PID Control on Micro with PWM

I am trying to use a micro to control a pump and I intend to use a PID controller for this. Here is what I have
1. I have a target set point pressure (units PSI, bar or mmHg)
2. From the micro, I drive the pump with a pwm (duty cycle , units %) 3. The micro reads an AD voltage signal which is proportional to the pressure (units Volts)
INPUT ---+--Err->-(SYSTEM)-----+--------OUTPUT | | | | | | ---------------------------------
So my input is 1 (units pressure), which is somehow translated to 2. (units % duty cycle), the output is a pressure which is read as a voltage.
My confusion is how I resolve all these different units?
I am sure this is commonplace - how is it done?
Thanks!! Liam
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Liam wrote:

Use units in the equations you write. The units of your pressure transducer reading is [PSI (or bar or mmHg)/volt]. Presumably, your input, also a pressure (else, subtraction wouldn't be legitimate) uses the same unit.
What translated 1 to 2? If there's a scaling gain somewhere, that has to be non-dimensional.
Jerry
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I think I can convert the volts to a corresponding pressure. I can then calculate the Error = (Input - Output) ; the units will be pressure units (PSI or equiv).
From this error value, how do I know at what duty cycle I have to drive the system? I have a pressure but I need a % duty cycle for the PWM?
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Liam wrote:

...

What does the PWM output do? Control the speed of a pump? Pressure some function of speed? Matlab notwithstanding, the world is made out of things, not numbers.
Jerry
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On Fri, 14 Mar 2008 01:35:57 -0700, Liam wrote:

Just knowing the error value doesn't mean that you do know how to drive the pump. If the immediate value of the error were enough information then you'd just need proportional control, or perhaps some nonlinear but memoryless mapping between error and duty cycle.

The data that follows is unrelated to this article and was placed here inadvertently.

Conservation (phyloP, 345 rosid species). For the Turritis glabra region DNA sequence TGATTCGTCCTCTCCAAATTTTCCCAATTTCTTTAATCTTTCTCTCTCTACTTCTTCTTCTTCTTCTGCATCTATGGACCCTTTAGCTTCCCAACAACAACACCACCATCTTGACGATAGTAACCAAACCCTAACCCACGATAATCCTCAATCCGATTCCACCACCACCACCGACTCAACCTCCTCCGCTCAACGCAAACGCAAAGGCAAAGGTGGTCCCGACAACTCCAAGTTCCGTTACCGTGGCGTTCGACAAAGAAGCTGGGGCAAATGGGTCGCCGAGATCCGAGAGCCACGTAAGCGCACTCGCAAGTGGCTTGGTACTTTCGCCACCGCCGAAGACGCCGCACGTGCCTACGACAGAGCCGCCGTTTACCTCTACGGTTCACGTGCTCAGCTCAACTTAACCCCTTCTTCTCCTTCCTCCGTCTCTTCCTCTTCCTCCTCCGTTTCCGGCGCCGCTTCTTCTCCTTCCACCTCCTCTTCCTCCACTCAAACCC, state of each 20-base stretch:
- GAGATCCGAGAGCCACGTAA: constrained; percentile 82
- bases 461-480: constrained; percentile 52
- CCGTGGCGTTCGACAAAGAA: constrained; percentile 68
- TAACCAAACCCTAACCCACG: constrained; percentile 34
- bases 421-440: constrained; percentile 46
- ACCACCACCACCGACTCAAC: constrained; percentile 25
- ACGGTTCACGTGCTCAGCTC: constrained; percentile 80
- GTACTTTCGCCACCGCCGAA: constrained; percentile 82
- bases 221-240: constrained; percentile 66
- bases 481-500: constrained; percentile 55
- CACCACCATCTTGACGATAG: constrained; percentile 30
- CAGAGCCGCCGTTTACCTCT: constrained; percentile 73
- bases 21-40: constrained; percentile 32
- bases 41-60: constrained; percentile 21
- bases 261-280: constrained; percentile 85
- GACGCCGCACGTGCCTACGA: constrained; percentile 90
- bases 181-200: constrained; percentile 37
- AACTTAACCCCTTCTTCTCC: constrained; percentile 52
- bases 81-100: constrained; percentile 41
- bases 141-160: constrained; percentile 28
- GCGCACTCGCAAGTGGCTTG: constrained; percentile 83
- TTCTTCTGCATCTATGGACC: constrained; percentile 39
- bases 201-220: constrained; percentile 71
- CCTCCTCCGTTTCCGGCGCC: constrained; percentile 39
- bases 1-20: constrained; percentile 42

At any rate, for the purposes of keeping your dimensions straight your controller gain would need to be in (duty cycle)/(psi). In the real world your controller gains are going to be buried deeper -- in an analog system they'd be volts/volt for proportional, volts/volt-second for integral, and volts/(volts/second) for derivative. This would be preceded by a sensor with a gain whose dimensions are in volts/PSI, followed by a driver with a gain in duty cycle/volt, then probably a filter, then a pump whose gain involves PSI in the numerator and volts in the denominator, and probably some interesting time dependencies.
I'm with Peter -- write the differential equations. If you have trouble, check back here & someone will probably help.
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Tim Wescott
Control systems and communications consulting
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Jerry is just trying to get you to think about the problem. I am more blunt and direct.
This is easy stuff. I see only one problem. The input and the feed back is pressure. The gain of the controller is %Control Output per pressure unit. Easy so far. Here is the problem. Does the pump pressure integrate? A fixed displacement pump pumping fluid in a fixed space without any leakage will integrate the pressure. Otherwise the pressure will bleed off a some rate. Usually it is proportional to the square root of the pressure drop across the orifice or valve. The pump gain is pressure rate per % control output. If the object you are pumping the fluid into doesn't leak it will integrate the rate of change in pressure. If the object leaks the pressure rate will have a negative term that is proportional to the square root of the pressure drop across the valve or orifice. You haven't told us about what happens to the fluid. Don't you think it is important that we know if the pressure will decay or not?
In any case the (system) will have a steady state pressure/control output if the system leaks or integrated (pressure/control output) if it doesn't leak. Note, most things leak at least a little.
Now heed Jerry's advice and write the ( differential ) equations. I provided a lot of good information ( hints ).

All the time. If we told you the answer would you understand? How can you when you don't understand the problem? It is best if you struggle though this at least until you understand the problem. You didn't pick an easy one to start with.
Peter Nachtwey
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